From Jasper National Park to Banff National Park via the Icefields Parkway

The Icefields Parkway, the highway connecting the town of Jasper in Jasper National Park and Lake Louise in Banff National Park, is considered the best scenic drive in the world.  It's one of the must do scenic drives in your life. It is bucket list material.

Jan and I had already driven part of it in 2005 from south to north, but due to limited time we had to turn around and return. I remember that I often exclaimed a loud spontaneous "Woooowwww" during that drive and that I was so disappointed running out of time and having to return.  Needless to say I was very thrilled to drive the entire highway today.

The day before I was cursing a lot at seeing the forest fire smoke from Alberta take away our view and I prayed that we'd have some visibility on these gorgeous views today.  It would be so ironic if we'd take this drive with limited visibility.  But fortunately the smoke cleared up (or the wind blew it further west instead of south into the Athabasca valley) and it turned out to be another gorgeous day.
A day where we drove from viewpoint and interest point to interest point...some of them shown below.

Viewpoint Athabasca pass

Athabasca Falls
While the previous day we had failed to drive to the Athabasca Falls due to an accident, we reached the popular place this time early in the morning. While it was still a bit chilly we approached the water mass of the Athabasca river falling down into depth and spraying it's cooling mist on us.

Sunwapta Falls
A few dozen km upstream the Athabasca river takes another impressive plunge down , to turn down below with a big bow due to resistant rocks

Along the road

Even though you are not supposed to stop on the highway when spotting wildlife...seeing a car pull over is a very good indication that there's some bear or other wildlife to be seen.  When you notice an entire congested zone with lots of vehicles pulling over and leaving again and people getting out of the car...we sure are slowing down and I'm sitting with my camera active!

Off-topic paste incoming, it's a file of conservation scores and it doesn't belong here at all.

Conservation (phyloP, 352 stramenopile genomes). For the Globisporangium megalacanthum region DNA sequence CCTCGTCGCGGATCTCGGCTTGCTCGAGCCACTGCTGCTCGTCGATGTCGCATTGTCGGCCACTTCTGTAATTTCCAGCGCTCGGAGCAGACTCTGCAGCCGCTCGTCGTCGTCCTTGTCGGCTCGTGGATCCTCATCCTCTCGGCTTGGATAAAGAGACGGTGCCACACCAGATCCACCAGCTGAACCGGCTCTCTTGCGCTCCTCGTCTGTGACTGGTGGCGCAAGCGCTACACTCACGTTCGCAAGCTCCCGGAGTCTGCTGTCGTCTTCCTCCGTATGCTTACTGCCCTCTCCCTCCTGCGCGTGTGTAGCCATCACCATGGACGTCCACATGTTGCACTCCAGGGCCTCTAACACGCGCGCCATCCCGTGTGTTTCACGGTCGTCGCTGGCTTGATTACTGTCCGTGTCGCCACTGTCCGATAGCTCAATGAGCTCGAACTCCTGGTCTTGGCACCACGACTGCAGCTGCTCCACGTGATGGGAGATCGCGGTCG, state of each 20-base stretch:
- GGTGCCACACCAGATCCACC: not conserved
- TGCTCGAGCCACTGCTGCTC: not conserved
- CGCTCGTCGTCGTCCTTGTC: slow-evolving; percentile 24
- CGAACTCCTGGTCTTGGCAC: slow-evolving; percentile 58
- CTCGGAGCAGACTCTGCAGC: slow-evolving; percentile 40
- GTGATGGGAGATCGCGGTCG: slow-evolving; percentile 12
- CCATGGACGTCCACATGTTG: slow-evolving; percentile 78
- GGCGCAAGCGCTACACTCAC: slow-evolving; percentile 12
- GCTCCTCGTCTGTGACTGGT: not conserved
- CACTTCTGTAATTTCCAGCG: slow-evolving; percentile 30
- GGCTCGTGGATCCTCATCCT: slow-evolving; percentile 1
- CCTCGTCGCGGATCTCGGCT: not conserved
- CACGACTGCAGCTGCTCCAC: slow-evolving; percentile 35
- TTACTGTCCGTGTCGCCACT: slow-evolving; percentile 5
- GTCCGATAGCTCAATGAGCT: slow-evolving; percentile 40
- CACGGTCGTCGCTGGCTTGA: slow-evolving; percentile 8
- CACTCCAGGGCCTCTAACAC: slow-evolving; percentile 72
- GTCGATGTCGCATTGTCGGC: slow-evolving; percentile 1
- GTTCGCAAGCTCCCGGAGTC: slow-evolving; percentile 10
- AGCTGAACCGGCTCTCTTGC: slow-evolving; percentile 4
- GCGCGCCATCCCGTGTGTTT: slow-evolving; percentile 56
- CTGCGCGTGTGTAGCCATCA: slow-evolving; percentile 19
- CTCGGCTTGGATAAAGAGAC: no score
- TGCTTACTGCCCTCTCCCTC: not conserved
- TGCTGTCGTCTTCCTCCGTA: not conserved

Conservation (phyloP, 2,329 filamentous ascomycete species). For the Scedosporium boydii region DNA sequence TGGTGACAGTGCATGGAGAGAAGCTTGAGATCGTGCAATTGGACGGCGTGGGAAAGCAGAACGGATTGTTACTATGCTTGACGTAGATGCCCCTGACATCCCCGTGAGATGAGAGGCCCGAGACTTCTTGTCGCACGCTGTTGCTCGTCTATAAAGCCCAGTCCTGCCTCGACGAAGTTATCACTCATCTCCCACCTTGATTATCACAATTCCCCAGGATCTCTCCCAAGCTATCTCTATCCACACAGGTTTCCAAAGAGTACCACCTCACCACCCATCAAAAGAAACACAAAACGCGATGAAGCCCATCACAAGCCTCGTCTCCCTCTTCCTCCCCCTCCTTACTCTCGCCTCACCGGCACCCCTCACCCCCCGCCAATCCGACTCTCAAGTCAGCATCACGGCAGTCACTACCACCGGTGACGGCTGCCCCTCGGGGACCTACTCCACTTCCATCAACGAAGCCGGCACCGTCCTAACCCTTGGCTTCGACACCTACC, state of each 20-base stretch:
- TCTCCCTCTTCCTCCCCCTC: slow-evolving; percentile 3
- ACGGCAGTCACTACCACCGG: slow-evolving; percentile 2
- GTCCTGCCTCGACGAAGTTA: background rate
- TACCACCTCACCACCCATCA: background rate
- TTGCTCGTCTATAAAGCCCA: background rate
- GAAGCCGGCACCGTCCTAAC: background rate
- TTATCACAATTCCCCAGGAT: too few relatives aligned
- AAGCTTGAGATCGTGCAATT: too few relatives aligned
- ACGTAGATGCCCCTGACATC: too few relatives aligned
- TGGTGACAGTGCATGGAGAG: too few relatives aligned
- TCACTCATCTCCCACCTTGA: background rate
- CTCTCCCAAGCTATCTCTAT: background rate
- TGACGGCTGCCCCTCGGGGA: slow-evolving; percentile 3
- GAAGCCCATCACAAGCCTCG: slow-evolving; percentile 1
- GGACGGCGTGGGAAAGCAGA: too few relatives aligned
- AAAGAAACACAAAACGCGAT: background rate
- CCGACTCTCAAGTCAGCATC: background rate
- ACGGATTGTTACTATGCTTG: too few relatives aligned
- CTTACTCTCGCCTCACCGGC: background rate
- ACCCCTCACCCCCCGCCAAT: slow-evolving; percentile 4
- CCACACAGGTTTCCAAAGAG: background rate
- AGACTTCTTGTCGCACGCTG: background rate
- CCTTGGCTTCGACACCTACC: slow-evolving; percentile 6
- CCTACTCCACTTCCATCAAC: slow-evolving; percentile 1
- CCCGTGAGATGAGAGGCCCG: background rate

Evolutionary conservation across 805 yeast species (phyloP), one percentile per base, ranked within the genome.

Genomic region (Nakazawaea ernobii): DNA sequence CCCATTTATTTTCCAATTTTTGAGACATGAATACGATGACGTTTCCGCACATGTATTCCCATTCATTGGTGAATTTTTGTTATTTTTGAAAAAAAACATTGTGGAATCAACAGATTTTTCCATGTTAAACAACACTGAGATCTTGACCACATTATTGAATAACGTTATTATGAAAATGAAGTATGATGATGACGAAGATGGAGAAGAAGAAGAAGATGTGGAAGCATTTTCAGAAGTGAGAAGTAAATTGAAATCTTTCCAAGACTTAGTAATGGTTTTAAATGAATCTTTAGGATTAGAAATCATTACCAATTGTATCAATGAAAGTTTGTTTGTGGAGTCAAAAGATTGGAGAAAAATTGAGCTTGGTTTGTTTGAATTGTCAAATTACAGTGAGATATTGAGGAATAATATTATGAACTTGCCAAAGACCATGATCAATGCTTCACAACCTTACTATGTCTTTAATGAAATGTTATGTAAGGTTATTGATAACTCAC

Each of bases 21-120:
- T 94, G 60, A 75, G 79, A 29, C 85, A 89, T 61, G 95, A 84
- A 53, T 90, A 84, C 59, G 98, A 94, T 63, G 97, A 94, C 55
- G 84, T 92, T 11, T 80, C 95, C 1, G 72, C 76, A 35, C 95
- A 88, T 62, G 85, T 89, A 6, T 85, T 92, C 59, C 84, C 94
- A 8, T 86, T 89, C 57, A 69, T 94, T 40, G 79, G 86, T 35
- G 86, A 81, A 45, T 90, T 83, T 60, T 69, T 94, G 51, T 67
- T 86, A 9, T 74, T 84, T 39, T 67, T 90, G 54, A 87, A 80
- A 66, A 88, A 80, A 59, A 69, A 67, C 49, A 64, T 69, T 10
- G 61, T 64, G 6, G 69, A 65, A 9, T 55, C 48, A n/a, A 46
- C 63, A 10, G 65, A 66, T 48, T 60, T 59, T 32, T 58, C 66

The fact that so many people were out of their car and some were setting tripods told me it was not another bear in the ditch as so often (even though there's pretty stupid people out there)...and then I cried out  "an elk...nooo a moose, it's a moose, it's a moose over there in the river!!".  
"Ok I'm not going to stop for an elk, but for a moose I sure will"

We were so excited. On our previous 3 trips we've searched for moose so badly without any luck. With the children we maneuvered out along the highway among the other tourists in a big chaos that was created there (at one point buses had stopped on both sides so no traffic could pass on the highway anymore) all in order to spot in the distance on a little island in the river the big impressive animal quietly wandering around a little and minding its own business, oblivious to the traffic chaos it created.

But hey, we've seen a moose! Trust me, even if I only have  a crappy butt picture in the distance :).

Tangle Creek Falls

This is a point both Jan and I remembered from 2005 so as form this point onward we were travelling a road we've travelled before.

Athabasca glacier at the Columbia ice fields

Near the Sunwapta Pass at 2030m, the Parkway passes a series of 8 (!!) adjacant glaciers from the Columbia Icefields.  These are the icefields that gave the parkway its name and hence it's the most important attraction of the road.

At the visitor center we booked tickets for an Athabasca Glacier Tour. Ouch...very pricy.  But the parking lot from which we could still access the start of the ice in 2005 now only let you climb to a viewpoint anymore. Unfortunately the glacier has retreated too much. So if you want to access the glacier you must book a tour at a specific hour.